D&D_15561 cup orange juice
1/3 cup raisins or sultanas – I prefer sultanas, but will deal with raisins, easily.
1 red onion minced
1/2 cup toasted pecans (or walnuts), salted
3 scallions, diced
1 cup Cous Cous – (not israeli couscous – I have tried, but not my favorite)
Red wine vinegar
1 Tbs Canola oil

Heat orange juice over low heat until bubbly. Add raisins or sultanas and let simmer until raisins are soft. Heat a small saucepan with water to boil. Add red onions and boil for just a minute and a half. Remove from water into a bowl and cover with red wine vinegar to soak until you are finished with everything else.

Add Cous Cous to orange juice with Canola oil. Remove from heat and cover. Let stand until orange juice is absorbed.

Toast pecans in a skillet with some kosher salt until fragrant. Just about a minute on medium heat.  Dice scallions. Drain red onions. Fluff Cous Cous with a fork and add red onions, pecans, and scallions.

I think next time some blanched asparagus would be a great addition. Or maybe some thawed frozen artichoke hearts – just make it a bit more substantial.

I think this is my goal – to take the things I make over and over again and develop them further, to add another dimension to them. I already have a few ideas for this – may be great – may be an random failure, but it is worth a shot. At least to me.

Maybe some salty cheese. Will have to think about that.

Couscous Salad

D&D_0256

Couscous Salad

Me and Mr. Peabody are in the WABAC machine for this recipe – if it can be called a recipe at all. This is another in a long line of things I made while in my vegetarian phase – if you can call a decade a phase, but that I continue to make because it is just so damn good. I have been thinking of making this for a while now. It uses things that I don’t tend to have on hand, red onion and orange juice.  It is a mix of a lot of strange things, and I could not tell you, have no idea, where the original recipe came from. But somehow all these weird things come together and if I am honest, which I can occasionally be, it is the red onion and orange juice that totally make this for me. Worth that trip to the grocery store – yep. Every time.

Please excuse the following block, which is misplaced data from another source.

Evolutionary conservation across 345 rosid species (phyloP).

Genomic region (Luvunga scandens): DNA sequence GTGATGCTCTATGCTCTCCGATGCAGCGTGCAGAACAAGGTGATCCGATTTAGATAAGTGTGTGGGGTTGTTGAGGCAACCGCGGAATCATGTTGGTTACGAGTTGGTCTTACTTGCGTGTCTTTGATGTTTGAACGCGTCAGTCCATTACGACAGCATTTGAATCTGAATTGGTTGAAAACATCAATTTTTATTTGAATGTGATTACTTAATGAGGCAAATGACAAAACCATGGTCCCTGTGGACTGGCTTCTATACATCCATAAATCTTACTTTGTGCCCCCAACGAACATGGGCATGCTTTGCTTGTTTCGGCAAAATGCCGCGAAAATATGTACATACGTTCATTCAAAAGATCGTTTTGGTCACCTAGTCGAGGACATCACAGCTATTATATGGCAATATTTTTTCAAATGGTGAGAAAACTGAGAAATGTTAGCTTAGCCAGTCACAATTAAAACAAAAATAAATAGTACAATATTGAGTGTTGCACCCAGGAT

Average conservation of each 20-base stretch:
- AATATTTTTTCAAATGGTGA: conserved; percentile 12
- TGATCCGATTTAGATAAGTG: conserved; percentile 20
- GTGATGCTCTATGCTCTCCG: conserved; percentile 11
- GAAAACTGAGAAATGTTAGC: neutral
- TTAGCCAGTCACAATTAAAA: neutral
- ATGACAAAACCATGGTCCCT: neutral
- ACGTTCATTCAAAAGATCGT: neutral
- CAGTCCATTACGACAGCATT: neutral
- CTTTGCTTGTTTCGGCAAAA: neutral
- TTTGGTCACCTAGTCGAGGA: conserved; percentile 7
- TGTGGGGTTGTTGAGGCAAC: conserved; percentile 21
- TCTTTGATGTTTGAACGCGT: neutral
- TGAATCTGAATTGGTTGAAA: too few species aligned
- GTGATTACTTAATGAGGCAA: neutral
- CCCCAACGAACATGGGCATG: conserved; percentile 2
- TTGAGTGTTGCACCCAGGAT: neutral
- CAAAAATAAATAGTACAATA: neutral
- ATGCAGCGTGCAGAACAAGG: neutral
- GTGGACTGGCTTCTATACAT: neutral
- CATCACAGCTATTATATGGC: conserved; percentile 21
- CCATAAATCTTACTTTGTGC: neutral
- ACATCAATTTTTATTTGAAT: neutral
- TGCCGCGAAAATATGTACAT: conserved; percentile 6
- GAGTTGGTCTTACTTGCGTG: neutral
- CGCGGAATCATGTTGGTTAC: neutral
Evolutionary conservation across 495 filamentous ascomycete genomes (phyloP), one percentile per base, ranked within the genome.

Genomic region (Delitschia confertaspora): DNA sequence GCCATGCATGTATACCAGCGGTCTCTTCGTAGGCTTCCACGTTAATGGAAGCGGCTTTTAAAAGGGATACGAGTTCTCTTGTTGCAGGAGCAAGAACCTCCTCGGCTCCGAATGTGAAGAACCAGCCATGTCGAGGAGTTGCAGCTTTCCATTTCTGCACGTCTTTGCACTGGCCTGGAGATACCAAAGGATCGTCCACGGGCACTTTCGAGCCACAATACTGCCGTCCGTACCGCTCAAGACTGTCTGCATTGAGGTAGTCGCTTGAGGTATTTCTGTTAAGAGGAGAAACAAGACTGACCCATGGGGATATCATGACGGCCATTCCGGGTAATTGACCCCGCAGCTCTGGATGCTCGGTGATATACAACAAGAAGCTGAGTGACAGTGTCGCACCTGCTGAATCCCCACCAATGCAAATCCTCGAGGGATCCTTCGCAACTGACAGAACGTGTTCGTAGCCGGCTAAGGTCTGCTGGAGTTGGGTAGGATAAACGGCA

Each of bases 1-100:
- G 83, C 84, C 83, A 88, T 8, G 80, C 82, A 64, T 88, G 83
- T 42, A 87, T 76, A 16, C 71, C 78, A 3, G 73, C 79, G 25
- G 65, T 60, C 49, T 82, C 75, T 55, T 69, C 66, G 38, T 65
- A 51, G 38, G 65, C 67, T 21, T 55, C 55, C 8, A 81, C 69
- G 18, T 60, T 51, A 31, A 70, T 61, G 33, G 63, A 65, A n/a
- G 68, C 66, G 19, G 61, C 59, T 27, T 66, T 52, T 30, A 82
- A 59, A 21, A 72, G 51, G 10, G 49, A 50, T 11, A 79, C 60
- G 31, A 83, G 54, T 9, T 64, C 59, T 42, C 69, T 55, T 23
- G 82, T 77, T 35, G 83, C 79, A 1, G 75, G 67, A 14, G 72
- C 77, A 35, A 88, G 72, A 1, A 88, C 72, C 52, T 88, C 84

1 cup orange juice
1/3 cup raisins or sultanas
1/2 medium red onion, diced
1/3 cup toasted nuts, coarsely chopped
1 scallion, sliced thinly
1 cup couscous
Handful of minced flat-leafed parsley – not totally required really – but pretty much.

Heat orange juice in a saucepan until simmering gently. Add raisins. And let the raisins enjoy themselves.

Toast the nuts in a small pan, stirring often until just fragrant. Coarsely chop.

Place diced red onion in a heat proof glass dish with just enough water to cover. Heat in microwave for about two minutes. Let sit for a few minutes, then drain. Add a splash of vinegar, which ever kind you prefer to the onions.

Turn up heat to a nice simmer on the orange juice, add the couscous with a tablespoon of olive oil. Mix, cover and let sit off heat to steam. Fluff with a fork. Add scallions, red onion, nuts, and parsley and mix to combine.

D&D_0256

Couscous Salad – or something like it …

Notes: I like regular small couscous. I tried it this time with “pearl” couscous, which I think is just a bit too big, too toothy – if that makes any sense, so I went back for the tiny couscous and made it again. Yep – that is what I remember – fluffy couscous with all sorts of weird flavors that really work together. Let it sit over night and it gets even better – no joke. Amazing, flavorful, and really great for breakfast – but I am the girl that likes cold Pad Thai for breakfast too. There it is.